The molecular mechanisms involved in poxvirus entry into cells remain perplexing. Our goal is to dissect these mechanisms by focusing on the envelope proteins involved in entry of three orthopoxviruses: vaccinia (VACV), variola (VARV) and monkeypox (MPXV). The accidental or intentional release of VARV, coupled with the potential of MPXV to become a more efficient human pathogen, underscore the need for further investigation of these viruses in terms of their biodefense importance and as emerging infectious agents. The cell receptor(s) and the viral receptor-binding protein(s) for poxviruses are unknown. Our preliminary data suggest that the MV protein L1 is a receptor binding protein that may trigger fusion that is carried out by the virus fusion complex. We found that a soluble form of L1 binds to cells independently of glycosaminoglycans and blocks virus entry, suggesting it competes with virion associated L1 for a cell receptor.
In Aim 1, we will map regions on L1 critical for its function in entry and identify the cellular receptor(s) to which it binds. We will determine which residues of L1 are involved in its ability to block virus entry using structure based mutagenesis. Similar studies will be done in collaboration with colleagues at CDC for MPXV and VARV. We will use two approaches to identify the cell receptor(s) for L1. First, we will use L1 itself to try to """"""""fish out"""""""" the receptor from susceptible cells. Second, we will take a more unbiased approach using RNAi to screen for proteins that are important in VACV entry, focusing particularly on ones that may target L1.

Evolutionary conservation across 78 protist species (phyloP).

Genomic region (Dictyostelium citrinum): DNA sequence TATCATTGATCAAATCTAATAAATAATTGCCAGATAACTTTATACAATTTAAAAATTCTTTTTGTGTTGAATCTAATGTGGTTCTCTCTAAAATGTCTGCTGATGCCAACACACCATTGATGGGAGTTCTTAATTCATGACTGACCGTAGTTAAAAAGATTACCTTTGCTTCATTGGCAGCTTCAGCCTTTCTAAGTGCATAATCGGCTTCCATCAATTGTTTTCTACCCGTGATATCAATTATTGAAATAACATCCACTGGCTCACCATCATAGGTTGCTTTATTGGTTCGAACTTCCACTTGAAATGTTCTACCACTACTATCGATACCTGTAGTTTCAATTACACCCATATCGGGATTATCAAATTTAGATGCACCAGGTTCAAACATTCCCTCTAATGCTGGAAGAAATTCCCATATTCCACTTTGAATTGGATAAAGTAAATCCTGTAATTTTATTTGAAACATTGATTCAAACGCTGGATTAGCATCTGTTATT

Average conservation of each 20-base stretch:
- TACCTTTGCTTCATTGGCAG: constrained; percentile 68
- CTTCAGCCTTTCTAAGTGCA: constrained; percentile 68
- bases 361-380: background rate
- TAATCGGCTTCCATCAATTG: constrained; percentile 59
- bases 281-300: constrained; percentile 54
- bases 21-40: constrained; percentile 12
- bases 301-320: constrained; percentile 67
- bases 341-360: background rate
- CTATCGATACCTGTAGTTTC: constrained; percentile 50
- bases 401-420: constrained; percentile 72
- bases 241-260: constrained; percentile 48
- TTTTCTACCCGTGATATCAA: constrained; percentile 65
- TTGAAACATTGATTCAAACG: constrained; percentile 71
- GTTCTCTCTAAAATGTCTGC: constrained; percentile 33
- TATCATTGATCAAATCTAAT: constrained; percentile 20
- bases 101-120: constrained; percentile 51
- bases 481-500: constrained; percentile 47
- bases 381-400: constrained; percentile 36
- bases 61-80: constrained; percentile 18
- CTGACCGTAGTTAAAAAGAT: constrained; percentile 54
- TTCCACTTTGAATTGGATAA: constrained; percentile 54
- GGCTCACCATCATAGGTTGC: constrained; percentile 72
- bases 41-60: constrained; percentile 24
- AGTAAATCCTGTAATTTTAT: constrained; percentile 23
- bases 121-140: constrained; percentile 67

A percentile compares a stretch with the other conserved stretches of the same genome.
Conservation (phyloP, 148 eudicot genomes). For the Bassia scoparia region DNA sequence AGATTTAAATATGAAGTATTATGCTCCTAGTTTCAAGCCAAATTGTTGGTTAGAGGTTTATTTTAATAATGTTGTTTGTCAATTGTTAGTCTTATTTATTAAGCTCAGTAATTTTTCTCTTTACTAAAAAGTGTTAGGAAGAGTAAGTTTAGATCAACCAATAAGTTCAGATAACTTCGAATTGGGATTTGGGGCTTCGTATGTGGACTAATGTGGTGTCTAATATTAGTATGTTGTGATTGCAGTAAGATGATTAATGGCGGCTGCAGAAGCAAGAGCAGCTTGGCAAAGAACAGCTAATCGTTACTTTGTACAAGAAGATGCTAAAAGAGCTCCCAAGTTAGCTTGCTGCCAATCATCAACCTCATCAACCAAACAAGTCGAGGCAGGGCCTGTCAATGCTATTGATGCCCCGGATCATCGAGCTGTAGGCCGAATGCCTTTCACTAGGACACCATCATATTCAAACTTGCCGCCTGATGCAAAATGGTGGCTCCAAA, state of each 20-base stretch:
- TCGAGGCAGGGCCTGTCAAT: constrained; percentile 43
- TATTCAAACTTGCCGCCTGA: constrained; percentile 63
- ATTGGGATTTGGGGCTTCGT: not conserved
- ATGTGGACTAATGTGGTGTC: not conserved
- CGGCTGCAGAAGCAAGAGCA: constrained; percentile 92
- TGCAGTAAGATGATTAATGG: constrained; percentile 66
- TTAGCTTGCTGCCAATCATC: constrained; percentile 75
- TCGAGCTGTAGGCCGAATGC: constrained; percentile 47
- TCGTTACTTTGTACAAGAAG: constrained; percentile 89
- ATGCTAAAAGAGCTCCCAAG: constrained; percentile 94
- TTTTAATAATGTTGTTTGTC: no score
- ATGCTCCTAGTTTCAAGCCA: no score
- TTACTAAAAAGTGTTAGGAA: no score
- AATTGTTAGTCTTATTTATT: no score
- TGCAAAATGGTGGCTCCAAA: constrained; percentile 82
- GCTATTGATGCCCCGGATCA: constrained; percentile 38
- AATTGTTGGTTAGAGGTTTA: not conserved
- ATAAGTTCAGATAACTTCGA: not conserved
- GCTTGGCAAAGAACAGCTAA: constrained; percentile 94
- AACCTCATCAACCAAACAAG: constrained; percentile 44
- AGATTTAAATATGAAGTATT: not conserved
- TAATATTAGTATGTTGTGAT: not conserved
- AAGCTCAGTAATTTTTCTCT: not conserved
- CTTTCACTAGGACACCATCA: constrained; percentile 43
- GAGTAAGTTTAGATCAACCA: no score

In Aim 2 we will study how the MV envelope proteins function in poxvirus entry. We will use assays to follow events that occur after receptor binding using a novel confocal-FACS technology. We will employ bimolecular fluorescence complementation to study interactions between VACV envelope proteins in intact cells with the goal of relating them to VACV entry/fusion. Our studies should provide the molecular details of both the viral and cellular factors involved in poxvirus entry. Additionally, we may identify novel targets for developing small molecule inhibitors of poxvirus entry.
Our goal is to understand how poxviruses gain entry into target cells of their host. This complex process involves proteins on the surface of the virus as well as cell receptors that interact with them. An understanding of this complex process may identify important targets of new therapeutics against emerging infections such as monkeypox and against possible threats of a smallpox outbreak.
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